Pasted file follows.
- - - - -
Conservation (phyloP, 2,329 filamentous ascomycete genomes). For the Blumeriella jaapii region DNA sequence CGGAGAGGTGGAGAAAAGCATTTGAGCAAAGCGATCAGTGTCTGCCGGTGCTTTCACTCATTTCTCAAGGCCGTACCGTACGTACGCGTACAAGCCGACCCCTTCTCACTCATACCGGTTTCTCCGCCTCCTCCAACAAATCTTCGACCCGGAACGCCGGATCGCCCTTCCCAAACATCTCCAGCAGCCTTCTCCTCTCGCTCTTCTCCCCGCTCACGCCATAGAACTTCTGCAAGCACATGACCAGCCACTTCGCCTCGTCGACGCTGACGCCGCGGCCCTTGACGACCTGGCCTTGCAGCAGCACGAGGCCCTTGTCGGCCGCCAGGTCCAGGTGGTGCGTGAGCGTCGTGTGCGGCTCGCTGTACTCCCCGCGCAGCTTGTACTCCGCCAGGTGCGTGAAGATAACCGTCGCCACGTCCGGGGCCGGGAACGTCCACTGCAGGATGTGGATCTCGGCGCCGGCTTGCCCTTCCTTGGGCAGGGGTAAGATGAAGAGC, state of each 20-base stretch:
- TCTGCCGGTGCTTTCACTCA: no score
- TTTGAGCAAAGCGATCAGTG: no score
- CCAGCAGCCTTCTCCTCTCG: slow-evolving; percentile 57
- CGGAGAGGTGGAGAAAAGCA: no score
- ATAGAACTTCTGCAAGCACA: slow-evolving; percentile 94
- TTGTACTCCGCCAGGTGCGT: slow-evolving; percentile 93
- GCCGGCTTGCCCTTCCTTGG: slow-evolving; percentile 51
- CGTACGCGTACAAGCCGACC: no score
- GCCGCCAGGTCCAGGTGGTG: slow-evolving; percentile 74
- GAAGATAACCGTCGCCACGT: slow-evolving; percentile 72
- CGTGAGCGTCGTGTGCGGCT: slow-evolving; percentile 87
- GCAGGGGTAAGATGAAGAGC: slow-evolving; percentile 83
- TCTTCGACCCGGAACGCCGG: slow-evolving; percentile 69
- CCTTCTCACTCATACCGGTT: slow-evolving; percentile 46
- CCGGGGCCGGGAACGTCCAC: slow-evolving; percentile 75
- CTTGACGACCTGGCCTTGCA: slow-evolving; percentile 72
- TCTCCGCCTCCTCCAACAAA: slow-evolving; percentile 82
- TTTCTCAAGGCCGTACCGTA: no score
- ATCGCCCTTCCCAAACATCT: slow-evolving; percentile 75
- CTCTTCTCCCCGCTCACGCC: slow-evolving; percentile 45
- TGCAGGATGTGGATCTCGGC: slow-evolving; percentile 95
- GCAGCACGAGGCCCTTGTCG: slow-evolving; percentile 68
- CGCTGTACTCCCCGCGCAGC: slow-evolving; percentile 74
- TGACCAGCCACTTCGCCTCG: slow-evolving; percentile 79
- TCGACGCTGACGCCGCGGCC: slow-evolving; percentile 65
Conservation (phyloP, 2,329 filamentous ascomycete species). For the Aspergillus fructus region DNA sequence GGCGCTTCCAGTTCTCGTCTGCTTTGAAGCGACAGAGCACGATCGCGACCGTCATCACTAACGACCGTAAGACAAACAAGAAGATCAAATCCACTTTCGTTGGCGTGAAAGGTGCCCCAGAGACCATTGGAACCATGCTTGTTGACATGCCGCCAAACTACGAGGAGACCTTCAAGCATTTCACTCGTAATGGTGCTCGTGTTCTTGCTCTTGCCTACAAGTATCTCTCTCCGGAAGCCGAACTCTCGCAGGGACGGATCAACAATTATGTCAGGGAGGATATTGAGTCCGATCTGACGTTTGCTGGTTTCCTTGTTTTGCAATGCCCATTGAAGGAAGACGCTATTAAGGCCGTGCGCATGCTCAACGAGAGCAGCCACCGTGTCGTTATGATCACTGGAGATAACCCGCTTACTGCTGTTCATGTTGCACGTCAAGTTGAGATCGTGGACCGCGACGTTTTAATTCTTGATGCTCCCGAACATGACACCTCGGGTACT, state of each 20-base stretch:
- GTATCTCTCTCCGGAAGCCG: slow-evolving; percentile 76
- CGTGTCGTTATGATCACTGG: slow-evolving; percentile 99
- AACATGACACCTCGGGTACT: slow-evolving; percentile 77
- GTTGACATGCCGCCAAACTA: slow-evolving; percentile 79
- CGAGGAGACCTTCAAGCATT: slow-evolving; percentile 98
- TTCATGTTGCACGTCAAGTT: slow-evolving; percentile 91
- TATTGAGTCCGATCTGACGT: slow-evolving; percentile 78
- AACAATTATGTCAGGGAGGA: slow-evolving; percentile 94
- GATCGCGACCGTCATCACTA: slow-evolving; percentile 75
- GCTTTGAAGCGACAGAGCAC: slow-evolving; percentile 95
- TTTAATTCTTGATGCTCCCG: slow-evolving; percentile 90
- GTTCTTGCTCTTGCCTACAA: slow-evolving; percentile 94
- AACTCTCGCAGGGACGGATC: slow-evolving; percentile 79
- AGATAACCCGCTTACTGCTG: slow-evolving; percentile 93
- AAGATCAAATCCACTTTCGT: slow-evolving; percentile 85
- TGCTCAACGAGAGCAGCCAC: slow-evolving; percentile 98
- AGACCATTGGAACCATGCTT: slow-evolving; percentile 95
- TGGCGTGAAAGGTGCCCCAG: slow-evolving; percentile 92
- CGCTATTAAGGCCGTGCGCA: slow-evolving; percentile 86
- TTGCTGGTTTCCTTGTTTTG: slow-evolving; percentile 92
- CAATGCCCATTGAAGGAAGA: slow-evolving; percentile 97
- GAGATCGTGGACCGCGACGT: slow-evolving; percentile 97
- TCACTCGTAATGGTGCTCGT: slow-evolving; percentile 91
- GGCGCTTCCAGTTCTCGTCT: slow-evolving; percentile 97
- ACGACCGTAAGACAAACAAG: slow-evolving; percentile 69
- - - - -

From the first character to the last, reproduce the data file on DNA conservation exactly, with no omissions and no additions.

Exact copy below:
Conservation (phyloP, 2,329 filamentous ascomycete genomes). For the Blumeriella jaapii region DNA sequence CGGAGAGGTGGAGAAAAGCATTTGAGCAAAGCGATCAGTGTCTGCCGGTGCTTTCACTCATTTCTCAAGGCCGTACCGTACGTACGCGTACAAGCCGACCCCTTCTCACTCATACCGGTTTCTCCGCCTCCTCCAACAAATCTTCGACCCGGAACGCCGGATCGCCCTTCCCAAACATCTCCAGCAGCCTTCTCCTCTCGCTCTTCTCCCCGCTCACGCCATAGAACTTCTGCAAGCACATGACCAGCCACTTCGCCTCGTCGACGCTGACGCCGCGGCCCTTGACGACCTGGCCTTGCAGCAGCACGAGGCCCTTGTCGGCCGCCAGGTCCAGGTGGTGCGTGAGCGTCGTGTGCGGCTCGCTGTACTCCCCGCGCAGCTTGTACTCCGCCAGGTGCGTGAAGATAACCGTCGCCACGTCCGGGGCCGGGAACGTCCACTGCAGGATGTGGATCTCGGCGCCGGCTTGCCCTTCCTTGGGCAGGGGTAAGATGAAGAGC, state of each 20-base stretch:
- TCTGCCGGTGCTTTCACTCA: no score
- TTTGAGCAAAGCGATCAGTG: no score
- CCAGCAGCCTTCTCCTCTCG: slow-evolving; percentile 57
- CGGAGAGGTGGAGAAAAGCA: no score
- ATAGAACTTCTGCAAGCACA: slow-evolving; percentile 94
- TTGTACTCCGCCAGGTGCGT: slow-evolving; percentile 93
- GCCGGCTTGCCCTTCCTTGG: slow-evolving; percentile 51
- CGTACGCGTACAAGCCGACC: no score
- GCCGCCAGGTCCAGGTGGTG: slow-evolving; percentile 74
- GAAGATAACCGTCGCCACGT: slow-evolving; percentile 72
- CGTGAGCGTCGTGTGCGGCT: slow-evolving; percentile 87
- GCAGGGGTAAGATGAAGAGC: slow-evolving; percentile 83
- TCTTCGACCCGGAACGCCGG: slow-evolving; percentile 69
- CCTTCTCACTCATACCGGTT: slow-evolving; percentile 46
- CCGGGGCCGGGAACGTCCAC: slow-evolving; percentile 75
- CTTGACGACCTGGCCTTGCA: slow-evolving; percentile 72
- TCTCCGCCTCCTCCAACAAA: slow-evolving; percentile 82
- TTTCTCAAGGCCGTACCGTA: no score
- ATCGCCCTTCCCAAACATCT: slow-evolving; percentile 75
- CTCTTCTCCCCGCTCACGCC: slow-evolving; percentile 45
- TGCAGGATGTGGATCTCGGC: slow-evolving; percentile 95
- GCAGCACGAGGCCCTTGTCG: slow-evolving; percentile 68
- CGCTGTACTCCCCGCGCAGC: slow-evolving; percentile 74
- TGACCAGCCACTTCGCCTCG: slow-evolving; percentile 79
- TCGACGCTGACGCCGCGGCC: slow-evolving; percentile 65
Conservation (phyloP, 2,329 filamentous ascomycete species). For the Aspergillus fructus region DNA sequence GGCGCTTCCAGTTCTCGTCTGCTTTGAAGCGACAGAGCACGATCGCGACCGTCATCACTAACGACCGTAAGACAAACAAGAAGATCAAATCCACTTTCGTTGGCGTGAAAGGTGCCCCAGAGACCATTGGAACCATGCTTGTTGACATGCCGCCAAACTACGAGGAGACCTTCAAGCATTTCACTCGTAATGGTGCTCGTGTTCTTGCTCTTGCCTACAAGTATCTCTCTCCGGAAGCCGAACTCTCGCAGGGACGGATCAACAATTATGTCAGGGAGGATATTGAGTCCGATCTGACGTTTGCTGGTTTCCTTGTTTTGCAATGCCCATTGAAGGAAGACGCTATTAAGGCCGTGCGCATGCTCAACGAGAGCAGCCACCGTGTCGTTATGATCACTGGAGATAACCCGCTTACTGCTGTTCATGTTGCACGTCAAGTTGAGATCGTGGACCGCGACGTTTTAATTCTTGATGCTCCCGAACATGACACCTCGGGTACT, state of each 20-base stretch:
- GTATCTCTCTCCGGAAGCCG: slow-evolving; percentile 76
- CGTGTCGTTATGATCACTGG: slow-evolving; percentile 99
- AACATGACACCTCGGGTACT: slow-evolving; percentile 77
- GTTGACATGCCGCCAAACTA: slow-evolving; percentile 79
- CGAGGAGACCTTCAAGCATT: slow-evolving; percentile 98
- TTCATGTTGCACGTCAAGTT: slow-evolving; percentile 91
- TATTGAGTCCGATCTGACGT: slow-evolving; percentile 78
- AACAATTATGTCAGGGAGGA: slow-evolving; percentile 94
- GATCGCGACCGTCATCACTA: slow-evolving; percentile 75
- GCTTTGAAGCGACAGAGCAC: slow-evolving; percentile 95
- TTTAATTCTTGATGCTCCCG: slow-evolving; percentile 90
- GTTCTTGCTCTTGCCTACAA: slow-evolving; percentile 94
- AACTCTCGCAGGGACGGATC: slow-evolving; percentile 79
- AGATAACCCGCTTACTGCTG: slow-evolving; percentile 93
- AAGATCAAATCCACTTTCGT: slow-evolving; percentile 85
- TGCTCAACGAGAGCAGCCAC: slow-evolving; percentile 98
- AGACCATTGGAACCATGCTT: slow-evolving; percentile 95
- TGGCGTGAAAGGTGCCCCAG: slow-evolving; percentile 92
- CGCTATTAAGGCCGTGCGCA: slow-evolving; percentile 86
- TTGCTGGTTTCCTTGTTTTG: slow-evolving; percentile 92
- CAATGCCCATTGAAGGAAGA: slow-evolving; percentile 97
- GAGATCGTGGACCGCGACGT: slow-evolving; percentile 97
- TCACTCGTAATGGTGCTCGT: slow-evolving; percentile 91
- GGCGCTTCCAGTTCTCGTCT: slow-evolving; percentile 97
- ACGACCGTAAGACAAACAAG: slow-evolving; percentile 69